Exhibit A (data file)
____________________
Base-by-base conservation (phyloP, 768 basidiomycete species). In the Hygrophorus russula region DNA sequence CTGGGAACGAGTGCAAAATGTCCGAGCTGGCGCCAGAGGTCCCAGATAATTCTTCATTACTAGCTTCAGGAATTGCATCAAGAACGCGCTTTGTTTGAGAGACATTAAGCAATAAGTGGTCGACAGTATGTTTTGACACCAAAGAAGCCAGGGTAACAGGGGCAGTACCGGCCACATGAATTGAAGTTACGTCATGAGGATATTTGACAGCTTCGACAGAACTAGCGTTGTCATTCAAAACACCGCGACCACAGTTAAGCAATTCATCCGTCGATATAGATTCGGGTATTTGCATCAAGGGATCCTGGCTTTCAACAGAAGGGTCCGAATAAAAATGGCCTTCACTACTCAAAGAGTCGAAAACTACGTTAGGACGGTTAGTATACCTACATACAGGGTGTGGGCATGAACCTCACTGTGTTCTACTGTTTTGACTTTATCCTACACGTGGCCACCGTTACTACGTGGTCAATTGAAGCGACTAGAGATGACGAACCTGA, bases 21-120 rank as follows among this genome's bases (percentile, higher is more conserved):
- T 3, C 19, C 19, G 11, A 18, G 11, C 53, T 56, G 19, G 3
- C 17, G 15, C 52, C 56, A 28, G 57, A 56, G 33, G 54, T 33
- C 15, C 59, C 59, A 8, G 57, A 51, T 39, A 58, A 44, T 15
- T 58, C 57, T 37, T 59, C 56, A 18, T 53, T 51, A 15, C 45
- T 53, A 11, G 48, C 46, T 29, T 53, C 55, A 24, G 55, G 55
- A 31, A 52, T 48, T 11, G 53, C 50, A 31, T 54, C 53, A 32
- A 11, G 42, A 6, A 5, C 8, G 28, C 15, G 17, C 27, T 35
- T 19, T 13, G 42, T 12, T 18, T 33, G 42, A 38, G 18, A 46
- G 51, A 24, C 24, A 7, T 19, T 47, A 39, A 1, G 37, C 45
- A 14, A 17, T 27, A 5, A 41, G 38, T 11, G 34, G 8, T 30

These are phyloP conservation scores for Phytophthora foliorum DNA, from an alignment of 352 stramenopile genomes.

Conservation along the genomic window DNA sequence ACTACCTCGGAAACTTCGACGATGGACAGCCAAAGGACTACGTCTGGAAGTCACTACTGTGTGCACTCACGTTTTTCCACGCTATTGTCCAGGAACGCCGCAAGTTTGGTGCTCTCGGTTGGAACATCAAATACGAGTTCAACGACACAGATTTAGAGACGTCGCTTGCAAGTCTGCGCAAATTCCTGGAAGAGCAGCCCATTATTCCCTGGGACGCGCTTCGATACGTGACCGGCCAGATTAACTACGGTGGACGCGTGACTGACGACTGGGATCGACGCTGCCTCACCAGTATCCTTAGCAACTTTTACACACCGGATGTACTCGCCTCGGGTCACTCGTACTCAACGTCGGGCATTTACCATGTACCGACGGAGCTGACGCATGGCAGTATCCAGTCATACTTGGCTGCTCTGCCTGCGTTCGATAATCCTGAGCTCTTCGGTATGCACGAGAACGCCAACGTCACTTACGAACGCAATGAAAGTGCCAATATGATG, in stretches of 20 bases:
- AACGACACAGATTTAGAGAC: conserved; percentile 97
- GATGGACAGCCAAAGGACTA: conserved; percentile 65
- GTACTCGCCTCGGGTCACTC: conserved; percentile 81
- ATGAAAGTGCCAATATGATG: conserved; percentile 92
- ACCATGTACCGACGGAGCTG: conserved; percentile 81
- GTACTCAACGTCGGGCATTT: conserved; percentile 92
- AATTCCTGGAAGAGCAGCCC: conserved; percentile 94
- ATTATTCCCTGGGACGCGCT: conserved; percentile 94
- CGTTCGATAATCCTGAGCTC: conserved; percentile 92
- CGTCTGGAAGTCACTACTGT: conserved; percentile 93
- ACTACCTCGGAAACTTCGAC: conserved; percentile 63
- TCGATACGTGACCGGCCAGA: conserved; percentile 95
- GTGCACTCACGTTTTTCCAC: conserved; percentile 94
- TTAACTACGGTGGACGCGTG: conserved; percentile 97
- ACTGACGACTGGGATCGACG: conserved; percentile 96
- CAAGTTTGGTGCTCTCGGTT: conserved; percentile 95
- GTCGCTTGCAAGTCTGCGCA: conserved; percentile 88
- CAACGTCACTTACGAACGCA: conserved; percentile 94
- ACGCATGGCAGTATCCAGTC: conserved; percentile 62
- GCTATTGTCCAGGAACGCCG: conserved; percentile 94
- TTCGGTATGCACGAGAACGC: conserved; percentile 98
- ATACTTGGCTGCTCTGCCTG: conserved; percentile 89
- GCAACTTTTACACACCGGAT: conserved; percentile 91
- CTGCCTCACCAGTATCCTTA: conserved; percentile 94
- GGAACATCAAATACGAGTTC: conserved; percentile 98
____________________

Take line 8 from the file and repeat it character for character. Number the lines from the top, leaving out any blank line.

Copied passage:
- A 11, G 42, A 6, A 5, C 8, G 28, C 15, G 17, C 27, T 35